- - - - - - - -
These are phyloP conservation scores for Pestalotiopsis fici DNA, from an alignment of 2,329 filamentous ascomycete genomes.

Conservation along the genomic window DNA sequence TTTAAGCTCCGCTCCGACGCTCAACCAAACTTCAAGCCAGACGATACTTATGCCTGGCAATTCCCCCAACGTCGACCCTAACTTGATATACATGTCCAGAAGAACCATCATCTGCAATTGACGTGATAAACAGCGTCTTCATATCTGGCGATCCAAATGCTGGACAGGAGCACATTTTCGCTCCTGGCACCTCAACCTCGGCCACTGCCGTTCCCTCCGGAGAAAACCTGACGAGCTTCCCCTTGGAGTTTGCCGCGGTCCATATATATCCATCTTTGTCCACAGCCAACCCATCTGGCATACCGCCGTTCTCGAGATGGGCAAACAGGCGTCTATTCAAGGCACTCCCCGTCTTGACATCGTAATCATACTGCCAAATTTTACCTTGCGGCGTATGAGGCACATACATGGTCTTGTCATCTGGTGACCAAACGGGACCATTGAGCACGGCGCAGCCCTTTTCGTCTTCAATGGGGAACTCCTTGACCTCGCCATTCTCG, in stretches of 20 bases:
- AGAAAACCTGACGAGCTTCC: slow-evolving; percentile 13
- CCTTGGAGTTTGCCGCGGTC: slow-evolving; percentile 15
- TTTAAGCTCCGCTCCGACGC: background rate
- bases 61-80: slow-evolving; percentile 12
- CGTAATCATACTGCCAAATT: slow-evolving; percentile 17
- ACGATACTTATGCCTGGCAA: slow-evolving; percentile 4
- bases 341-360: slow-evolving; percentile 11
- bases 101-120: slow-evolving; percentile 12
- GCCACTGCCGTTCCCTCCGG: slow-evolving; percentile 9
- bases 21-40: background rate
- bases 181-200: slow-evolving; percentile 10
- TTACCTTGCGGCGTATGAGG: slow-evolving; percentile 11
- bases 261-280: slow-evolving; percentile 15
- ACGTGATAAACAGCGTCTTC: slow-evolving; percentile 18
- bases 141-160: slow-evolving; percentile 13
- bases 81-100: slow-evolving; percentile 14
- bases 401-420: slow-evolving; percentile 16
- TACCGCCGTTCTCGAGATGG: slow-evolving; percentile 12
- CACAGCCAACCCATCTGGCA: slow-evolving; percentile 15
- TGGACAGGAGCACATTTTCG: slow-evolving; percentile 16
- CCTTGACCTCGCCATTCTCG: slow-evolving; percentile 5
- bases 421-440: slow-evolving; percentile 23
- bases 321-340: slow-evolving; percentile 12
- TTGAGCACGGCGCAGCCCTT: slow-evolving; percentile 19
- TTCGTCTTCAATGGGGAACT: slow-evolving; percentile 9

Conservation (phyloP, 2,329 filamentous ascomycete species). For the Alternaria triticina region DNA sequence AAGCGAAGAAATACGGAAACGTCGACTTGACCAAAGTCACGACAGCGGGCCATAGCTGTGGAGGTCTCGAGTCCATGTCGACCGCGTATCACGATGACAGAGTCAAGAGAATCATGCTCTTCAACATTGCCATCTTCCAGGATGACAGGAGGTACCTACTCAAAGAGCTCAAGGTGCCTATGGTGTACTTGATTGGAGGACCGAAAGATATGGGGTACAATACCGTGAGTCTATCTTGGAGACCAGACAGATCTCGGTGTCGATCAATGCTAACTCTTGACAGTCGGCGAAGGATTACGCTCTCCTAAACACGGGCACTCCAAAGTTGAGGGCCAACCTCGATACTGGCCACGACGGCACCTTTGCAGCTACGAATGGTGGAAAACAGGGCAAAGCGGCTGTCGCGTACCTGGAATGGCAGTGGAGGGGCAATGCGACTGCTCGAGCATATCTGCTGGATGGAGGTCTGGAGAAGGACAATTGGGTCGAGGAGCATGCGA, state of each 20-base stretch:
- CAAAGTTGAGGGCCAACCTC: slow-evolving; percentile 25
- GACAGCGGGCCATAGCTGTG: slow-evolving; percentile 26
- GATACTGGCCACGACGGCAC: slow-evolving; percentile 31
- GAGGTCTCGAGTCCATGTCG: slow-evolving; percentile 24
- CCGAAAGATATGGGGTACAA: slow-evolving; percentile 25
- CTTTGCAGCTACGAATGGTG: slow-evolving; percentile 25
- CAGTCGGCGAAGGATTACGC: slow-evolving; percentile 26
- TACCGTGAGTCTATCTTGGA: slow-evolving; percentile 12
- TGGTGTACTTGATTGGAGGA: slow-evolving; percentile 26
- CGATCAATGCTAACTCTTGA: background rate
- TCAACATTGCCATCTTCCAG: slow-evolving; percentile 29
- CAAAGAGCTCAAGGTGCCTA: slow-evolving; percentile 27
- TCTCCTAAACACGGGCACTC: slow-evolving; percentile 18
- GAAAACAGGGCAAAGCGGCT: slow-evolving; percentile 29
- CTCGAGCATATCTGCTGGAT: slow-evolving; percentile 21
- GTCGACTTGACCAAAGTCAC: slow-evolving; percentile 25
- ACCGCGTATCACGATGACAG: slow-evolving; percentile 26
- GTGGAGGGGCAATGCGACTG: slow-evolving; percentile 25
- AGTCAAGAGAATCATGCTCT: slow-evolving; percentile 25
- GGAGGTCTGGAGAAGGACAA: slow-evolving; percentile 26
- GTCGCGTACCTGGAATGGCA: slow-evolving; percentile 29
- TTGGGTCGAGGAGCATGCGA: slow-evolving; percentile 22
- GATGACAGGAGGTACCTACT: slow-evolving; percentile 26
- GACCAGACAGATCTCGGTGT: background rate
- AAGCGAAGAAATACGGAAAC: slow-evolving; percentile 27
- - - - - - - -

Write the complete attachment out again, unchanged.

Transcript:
These are phyloP conservation scores for Pestalotiopsis fici DNA, from an alignment of 2,329 filamentous ascomycete genomes.

Conservation along the genomic window DNA sequence TTTAAGCTCCGCTCCGACGCTCAACCAAACTTCAAGCCAGACGATACTTATGCCTGGCAATTCCCCCAACGTCGACCCTAACTTGATATACATGTCCAGAAGAACCATCATCTGCAATTGACGTGATAAACAGCGTCTTCATATCTGGCGATCCAAATGCTGGACAGGAGCACATTTTCGCTCCTGGCACCTCAACCTCGGCCACTGCCGTTCCCTCCGGAGAAAACCTGACGAGCTTCCCCTTGGAGTTTGCCGCGGTCCATATATATCCATCTTTGTCCACAGCCAACCCATCTGGCATACCGCCGTTCTCGAGATGGGCAAACAGGCGTCTATTCAAGGCACTCCCCGTCTTGACATCGTAATCATACTGCCAAATTTTACCTTGCGGCGTATGAGGCACATACATGGTCTTGTCATCTGGTGACCAAACGGGACCATTGAGCACGGCGCAGCCCTTTTCGTCTTCAATGGGGAACTCCTTGACCTCGCCATTCTCG, in stretches of 20 bases:
- AGAAAACCTGACGAGCTTCC: slow-evolving; percentile 13
- CCTTGGAGTTTGCCGCGGTC: slow-evolving; percentile 15
- TTTAAGCTCCGCTCCGACGC: background rate
- bases 61-80: slow-evolving; percentile 12
- CGTAATCATACTGCCAAATT: slow-evolving; percentile 17
- ACGATACTTATGCCTGGCAA: slow-evolving; percentile 4
- bases 341-360: slow-evolving; percentile 11
- bases 101-120: slow-evolving; percentile 12
- GCCACTGCCGTTCCCTCCGG: slow-evolving; percentile 9
- bases 21-40: background rate
- bases 181-200: slow-evolving; percentile 10
- TTACCTTGCGGCGTATGAGG: slow-evolving; percentile 11
- bases 261-280: slow-evolving; percentile 15
- ACGTGATAAACAGCGTCTTC: slow-evolving; percentile 18
- bases 141-160: slow-evolving; percentile 13
- bases 81-100: slow-evolving; percentile 14
- bases 401-420: slow-evolving; percentile 16
- TACCGCCGTTCTCGAGATGG: slow-evolving; percentile 12
- CACAGCCAACCCATCTGGCA: slow-evolving; percentile 15
- TGGACAGGAGCACATTTTCG: slow-evolving; percentile 16
- CCTTGACCTCGCCATTCTCG: slow-evolving; percentile 5
- bases 421-440: slow-evolving; percentile 23
- bases 321-340: slow-evolving; percentile 12
- TTGAGCACGGCGCAGCCCTT: slow-evolving; percentile 19
- TTCGTCTTCAATGGGGAACT: slow-evolving; percentile 9

Conservation (phyloP, 2,329 filamentous ascomycete species). For the Alternaria triticina region DNA sequence AAGCGAAGAAATACGGAAACGTCGACTTGACCAAAGTCACGACAGCGGGCCATAGCTGTGGAGGTCTCGAGTCCATGTCGACCGCGTATCACGATGACAGAGTCAAGAGAATCATGCTCTTCAACATTGCCATCTTCCAGGATGACAGGAGGTACCTACTCAAAGAGCTCAAGGTGCCTATGGTGTACTTGATTGGAGGACCGAAAGATATGGGGTACAATACCGTGAGTCTATCTTGGAGACCAGACAGATCTCGGTGTCGATCAATGCTAACTCTTGACAGTCGGCGAAGGATTACGCTCTCCTAAACACGGGCACTCCAAAGTTGAGGGCCAACCTCGATACTGGCCACGACGGCACCTTTGCAGCTACGAATGGTGGAAAACAGGGCAAAGCGGCTGTCGCGTACCTGGAATGGCAGTGGAGGGGCAATGCGACTGCTCGAGCATATCTGCTGGATGGAGGTCTGGAGAAGGACAATTGGGTCGAGGAGCATGCGA, state of each 20-base stretch:
- CAAAGTTGAGGGCCAACCTC: slow-evolving; percentile 25
- GACAGCGGGCCATAGCTGTG: slow-evolving; percentile 26
- GATACTGGCCACGACGGCAC: slow-evolving; percentile 31
- GAGGTCTCGAGTCCATGTCG: slow-evolving; percentile 24
- CCGAAAGATATGGGGTACAA: slow-evolving; percentile 25
- CTTTGCAGCTACGAATGGTG: slow-evolving; percentile 25
- CAGTCGGCGAAGGATTACGC: slow-evolving; percentile 26
- TACCGTGAGTCTATCTTGGA: slow-evolving; percentile 12
- TGGTGTACTTGATTGGAGGA: slow-evolving; percentile 26
- CGATCAATGCTAACTCTTGA: background rate
- TCAACATTGCCATCTTCCAG: slow-evolving; percentile 29
- CAAAGAGCTCAAGGTGCCTA: slow-evolving; percentile 27
- TCTCCTAAACACGGGCACTC: slow-evolving; percentile 18
- GAAAACAGGGCAAAGCGGCT: slow-evolving; percentile 29
- CTCGAGCATATCTGCTGGAT: slow-evolving; percentile 21
- GTCGACTTGACCAAAGTCAC: slow-evolving; percentile 25
- ACCGCGTATCACGATGACAG: slow-evolving; percentile 26
- GTGGAGGGGCAATGCGACTG: slow-evolving; percentile 25
- AGTCAAGAGAATCATGCTCT: slow-evolving; percentile 25
- GGAGGTCTGGAGAAGGACAA: slow-evolving; percentile 26
- GTCGCGTACCTGGAATGGCA: slow-evolving; percentile 29
- TTGGGTCGAGGAGCATGCGA: slow-evolving; percentile 22
- GATGACAGGAGGTACCTACT: slow-evolving; percentile 26
- GACCAGACAGATCTCGGTGT: background rate
- AAGCGAAGAAATACGGAAAC: slow-evolving; percentile 27